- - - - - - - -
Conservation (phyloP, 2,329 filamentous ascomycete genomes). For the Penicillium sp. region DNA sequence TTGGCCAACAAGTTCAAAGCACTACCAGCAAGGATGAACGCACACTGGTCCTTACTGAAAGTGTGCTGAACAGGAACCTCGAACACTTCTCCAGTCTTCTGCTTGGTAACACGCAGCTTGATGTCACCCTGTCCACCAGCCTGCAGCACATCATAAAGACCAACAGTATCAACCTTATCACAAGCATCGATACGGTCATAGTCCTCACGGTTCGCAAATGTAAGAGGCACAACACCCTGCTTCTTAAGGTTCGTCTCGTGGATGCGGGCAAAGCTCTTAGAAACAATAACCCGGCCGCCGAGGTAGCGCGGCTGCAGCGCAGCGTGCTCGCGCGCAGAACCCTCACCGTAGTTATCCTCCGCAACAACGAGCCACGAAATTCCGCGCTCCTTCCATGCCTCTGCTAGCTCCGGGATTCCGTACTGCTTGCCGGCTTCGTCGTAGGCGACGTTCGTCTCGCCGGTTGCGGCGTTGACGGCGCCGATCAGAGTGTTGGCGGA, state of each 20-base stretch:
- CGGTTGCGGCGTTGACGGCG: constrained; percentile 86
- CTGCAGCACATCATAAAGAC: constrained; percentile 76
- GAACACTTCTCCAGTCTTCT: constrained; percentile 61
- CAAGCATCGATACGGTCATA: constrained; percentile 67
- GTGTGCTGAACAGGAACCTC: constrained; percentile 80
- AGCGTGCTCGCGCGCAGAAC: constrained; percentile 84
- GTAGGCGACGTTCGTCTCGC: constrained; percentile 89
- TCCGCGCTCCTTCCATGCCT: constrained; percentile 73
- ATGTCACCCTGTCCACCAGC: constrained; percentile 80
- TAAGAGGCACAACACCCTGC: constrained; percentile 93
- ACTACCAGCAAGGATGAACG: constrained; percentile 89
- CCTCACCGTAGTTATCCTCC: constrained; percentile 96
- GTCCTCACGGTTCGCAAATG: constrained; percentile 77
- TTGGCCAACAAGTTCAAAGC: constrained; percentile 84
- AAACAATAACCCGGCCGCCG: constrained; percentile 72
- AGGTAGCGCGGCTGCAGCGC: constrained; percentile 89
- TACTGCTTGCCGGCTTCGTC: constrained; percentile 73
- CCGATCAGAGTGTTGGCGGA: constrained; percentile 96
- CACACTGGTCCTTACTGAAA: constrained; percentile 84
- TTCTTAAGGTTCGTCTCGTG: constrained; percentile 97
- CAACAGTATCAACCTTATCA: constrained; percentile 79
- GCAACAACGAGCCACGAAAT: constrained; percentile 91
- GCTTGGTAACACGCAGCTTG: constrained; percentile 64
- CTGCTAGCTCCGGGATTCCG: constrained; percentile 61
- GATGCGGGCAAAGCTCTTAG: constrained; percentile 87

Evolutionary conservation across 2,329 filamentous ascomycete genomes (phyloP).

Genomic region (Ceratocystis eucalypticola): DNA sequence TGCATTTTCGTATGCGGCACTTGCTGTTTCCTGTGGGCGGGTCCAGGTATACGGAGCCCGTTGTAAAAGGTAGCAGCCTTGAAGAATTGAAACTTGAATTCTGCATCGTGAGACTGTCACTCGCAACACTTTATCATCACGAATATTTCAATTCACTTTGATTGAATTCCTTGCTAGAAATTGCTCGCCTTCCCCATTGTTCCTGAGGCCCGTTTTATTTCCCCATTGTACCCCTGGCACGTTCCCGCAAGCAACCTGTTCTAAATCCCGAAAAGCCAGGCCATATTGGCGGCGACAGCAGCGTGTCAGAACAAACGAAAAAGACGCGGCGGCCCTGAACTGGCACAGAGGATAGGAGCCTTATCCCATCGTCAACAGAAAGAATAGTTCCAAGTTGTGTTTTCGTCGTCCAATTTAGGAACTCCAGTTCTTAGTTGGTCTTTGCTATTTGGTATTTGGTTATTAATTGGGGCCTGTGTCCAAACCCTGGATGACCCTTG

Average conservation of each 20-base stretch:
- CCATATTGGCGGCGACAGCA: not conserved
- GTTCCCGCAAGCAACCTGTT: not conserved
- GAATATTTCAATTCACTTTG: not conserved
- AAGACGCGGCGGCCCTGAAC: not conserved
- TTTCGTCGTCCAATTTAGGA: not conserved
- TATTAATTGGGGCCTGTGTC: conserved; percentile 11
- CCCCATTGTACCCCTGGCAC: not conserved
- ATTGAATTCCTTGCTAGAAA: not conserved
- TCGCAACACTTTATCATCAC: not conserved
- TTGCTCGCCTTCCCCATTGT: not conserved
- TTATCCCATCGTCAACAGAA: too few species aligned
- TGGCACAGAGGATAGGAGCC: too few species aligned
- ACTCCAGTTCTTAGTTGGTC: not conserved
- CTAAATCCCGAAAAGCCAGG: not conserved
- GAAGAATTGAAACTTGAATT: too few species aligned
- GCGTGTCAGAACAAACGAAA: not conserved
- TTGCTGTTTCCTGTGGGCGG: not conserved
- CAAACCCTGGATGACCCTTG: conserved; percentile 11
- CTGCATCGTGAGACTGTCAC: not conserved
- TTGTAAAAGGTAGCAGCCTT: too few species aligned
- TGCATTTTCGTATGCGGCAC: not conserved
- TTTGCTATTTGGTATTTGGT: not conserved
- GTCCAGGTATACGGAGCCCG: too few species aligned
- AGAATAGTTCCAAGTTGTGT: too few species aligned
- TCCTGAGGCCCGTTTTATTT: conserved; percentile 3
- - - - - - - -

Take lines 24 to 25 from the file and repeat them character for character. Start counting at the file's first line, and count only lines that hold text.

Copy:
- GCTTGGTAACACGCAGCTTG: constrained; percentile 64
- CTGCTAGCTCCGGGATTCCG: constrained; percentile 61